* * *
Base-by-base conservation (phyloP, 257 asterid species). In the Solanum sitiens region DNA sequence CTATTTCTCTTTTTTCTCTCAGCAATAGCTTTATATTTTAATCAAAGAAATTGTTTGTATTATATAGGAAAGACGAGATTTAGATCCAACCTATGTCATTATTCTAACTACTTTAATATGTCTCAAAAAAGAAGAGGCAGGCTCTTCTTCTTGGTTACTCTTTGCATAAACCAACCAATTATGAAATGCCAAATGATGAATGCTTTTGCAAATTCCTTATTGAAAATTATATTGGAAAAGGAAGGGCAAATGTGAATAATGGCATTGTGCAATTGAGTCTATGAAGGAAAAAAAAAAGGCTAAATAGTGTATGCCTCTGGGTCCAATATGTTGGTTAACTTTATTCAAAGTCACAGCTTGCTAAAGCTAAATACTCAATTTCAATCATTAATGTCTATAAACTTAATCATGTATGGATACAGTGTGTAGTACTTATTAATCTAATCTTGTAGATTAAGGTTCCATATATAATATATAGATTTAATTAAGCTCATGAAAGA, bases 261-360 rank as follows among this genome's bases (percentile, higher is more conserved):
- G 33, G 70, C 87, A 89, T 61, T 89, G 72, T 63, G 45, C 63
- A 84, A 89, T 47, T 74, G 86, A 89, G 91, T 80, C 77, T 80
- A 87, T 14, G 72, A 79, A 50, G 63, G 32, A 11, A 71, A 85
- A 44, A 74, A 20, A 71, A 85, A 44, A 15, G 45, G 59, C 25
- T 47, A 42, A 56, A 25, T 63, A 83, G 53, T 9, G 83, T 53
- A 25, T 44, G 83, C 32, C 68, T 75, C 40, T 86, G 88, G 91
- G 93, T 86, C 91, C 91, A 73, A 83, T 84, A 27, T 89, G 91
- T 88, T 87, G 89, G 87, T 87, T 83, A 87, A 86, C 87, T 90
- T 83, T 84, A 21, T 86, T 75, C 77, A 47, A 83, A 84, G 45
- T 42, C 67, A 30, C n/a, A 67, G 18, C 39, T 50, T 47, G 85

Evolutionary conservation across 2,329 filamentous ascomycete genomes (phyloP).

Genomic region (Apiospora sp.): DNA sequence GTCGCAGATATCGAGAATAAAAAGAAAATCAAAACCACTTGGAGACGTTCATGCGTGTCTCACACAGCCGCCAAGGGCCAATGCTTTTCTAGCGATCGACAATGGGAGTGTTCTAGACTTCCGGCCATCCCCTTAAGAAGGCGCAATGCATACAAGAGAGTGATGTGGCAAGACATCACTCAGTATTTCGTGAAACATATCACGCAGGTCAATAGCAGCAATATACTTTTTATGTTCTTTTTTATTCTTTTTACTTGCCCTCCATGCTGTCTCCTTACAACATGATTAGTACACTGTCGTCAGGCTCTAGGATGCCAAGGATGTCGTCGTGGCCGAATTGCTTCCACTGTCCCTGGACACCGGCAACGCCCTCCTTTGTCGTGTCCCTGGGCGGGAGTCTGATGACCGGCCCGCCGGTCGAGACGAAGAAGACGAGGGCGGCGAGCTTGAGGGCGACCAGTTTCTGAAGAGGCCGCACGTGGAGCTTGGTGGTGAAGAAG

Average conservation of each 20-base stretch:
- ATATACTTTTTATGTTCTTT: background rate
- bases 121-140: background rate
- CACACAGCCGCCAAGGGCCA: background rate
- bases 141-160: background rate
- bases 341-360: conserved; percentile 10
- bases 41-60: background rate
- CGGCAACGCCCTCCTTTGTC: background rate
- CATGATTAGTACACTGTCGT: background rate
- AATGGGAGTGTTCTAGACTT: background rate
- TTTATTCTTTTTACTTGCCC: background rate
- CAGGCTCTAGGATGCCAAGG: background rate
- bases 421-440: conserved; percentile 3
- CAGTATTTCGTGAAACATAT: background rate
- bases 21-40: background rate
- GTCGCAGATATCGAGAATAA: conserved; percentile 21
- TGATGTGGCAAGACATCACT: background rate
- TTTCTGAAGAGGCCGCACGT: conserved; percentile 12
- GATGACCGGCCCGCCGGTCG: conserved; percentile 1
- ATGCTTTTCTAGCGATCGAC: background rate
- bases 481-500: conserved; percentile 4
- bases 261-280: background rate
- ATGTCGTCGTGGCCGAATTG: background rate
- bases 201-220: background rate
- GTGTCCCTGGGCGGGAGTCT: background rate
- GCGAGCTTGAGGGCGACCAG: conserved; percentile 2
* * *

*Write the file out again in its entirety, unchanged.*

Base-by-base conservation (phyloP, 257 asterid species). In the Solanum sitiens region DNA sequence CTATTTCTCTTTTTTCTCTCAGCAATAGCTTTATATTTTAATCAAAGAAATTGTTTGTATTATATAGGAAAGACGAGATTTAGATCCAACCTATGTCATTATTCTAACTACTTTAATATGTCTCAAAAAAGAAGAGGCAGGCTCTTCTTCTTGGTTACTCTTTGCATAAACCAACCAATTATGAAATGCCAAATGATGAATGCTTTTGCAAATTCCTTATTGAAAATTATATTGGAAAAGGAAGGGCAAATGTGAATAATGGCATTGTGCAATTGAGTCTATGAAGGAAAAAAAAAAGGCTAAATAGTGTATGCCTCTGGGTCCAATATGTTGGTTAACTTTATTCAAAGTCACAGCTTGCTAAAGCTAAATACTCAATTTCAATCATTAATGTCTATAAACTTAATCATGTATGGATACAGTGTGTAGTACTTATTAATCTAATCTTGTAGATTAAGGTTCCATATATAATATATAGATTTAATTAAGCTCATGAAAGA, bases 261-360 rank as follows among this genome's bases (percentile, higher is more conserved):
- G 33, G 70, C 87, A 89, T 61, T 89, G 72, T 63, G 45, C 63
- A 84, A 89, T 47, T 74, G 86, A 89, G 91, T 80, C 77, T 80
- A 87, T 14, G 72, A 79, A 50, G 63, G 32, A 11, A 71, A 85
- A 44, A 74, A 20, A 71, A 85, A 44, A 15, G 45, G 59, C 25
- T 47, A 42, A 56, A 25, T 63, A 83, G 53, T 9, G 83, T 53
- A 25, T 44, G 83, C 32, C 68, T 75, C 40, T 86, G 88, G 91
- G 93, T 86, C 91, C 91, A 73, A 83, T 84, A 27, T 89, G 91
- T 88, T 87, G 89, G 87, T 87, T 83, A 87, A 86, C 87, T 90
- T 83, T 84, A 21, T 86, T 75, C 77, A 47, A 83, A 84, G 45
- T 42, C 67, A 30, C n/a, A 67, G 18, C 39, T 50, T 47, G 85

Evolutionary conservation across 2,329 filamentous ascomycete genomes (phyloP).

Genomic region (Apiospora sp.): DNA sequence GTCGCAGATATCGAGAATAAAAAGAAAATCAAAACCACTTGGAGACGTTCATGCGTGTCTCACACAGCCGCCAAGGGCCAATGCTTTTCTAGCGATCGACAATGGGAGTGTTCTAGACTTCCGGCCATCCCCTTAAGAAGGCGCAATGCATACAAGAGAGTGATGTGGCAAGACATCACTCAGTATTTCGTGAAACATATCACGCAGGTCAATAGCAGCAATATACTTTTTATGTTCTTTTTTATTCTTTTTACTTGCCCTCCATGCTGTCTCCTTACAACATGATTAGTACACTGTCGTCAGGCTCTAGGATGCCAAGGATGTCGTCGTGGCCGAATTGCTTCCACTGTCCCTGGACACCGGCAACGCCCTCCTTTGTCGTGTCCCTGGGCGGGAGTCTGATGACCGGCCCGCCGGTCGAGACGAAGAAGACGAGGGCGGCGAGCTTGAGGGCGACCAGTTTCTGAAGAGGCCGCACGTGGAGCTTGGTGGTGAAGAAG

Average conservation of each 20-base stretch:
- ATATACTTTTTATGTTCTTT: background rate
- bases 121-140: background rate
- CACACAGCCGCCAAGGGCCA: background rate
- bases 141-160: background rate
- bases 341-360: conserved; percentile 10
- bases 41-60: background rate
- CGGCAACGCCCTCCTTTGTC: background rate
- CATGATTAGTACACTGTCGT: background rate
- AATGGGAGTGTTCTAGACTT: background rate
- TTTATTCTTTTTACTTGCCC: background rate
- CAGGCTCTAGGATGCCAAGG: background rate
- bases 421-440: conserved; percentile 3
- CAGTATTTCGTGAAACATAT: background rate
- bases 21-40: background rate
- GTCGCAGATATCGAGAATAA: conserved; percentile 21
- TGATGTGGCAAGACATCACT: background rate
- TTTCTGAAGAGGCCGCACGT: conserved; percentile 12
- GATGACCGGCCCGCCGGTCG: conserved; percentile 1
- ATGCTTTTCTAGCGATCGAC: background rate
- bases 481-500: conserved; percentile 4
- bases 261-280: background rate
- ATGTCGTCGTGGCCGAATTG: background rate
- bases 201-220: background rate
- GTGTCCCTGGGCGGGAGTCT: background rate
- GCGAGCTTGAGGGCGACCAG: conserved; percentile 2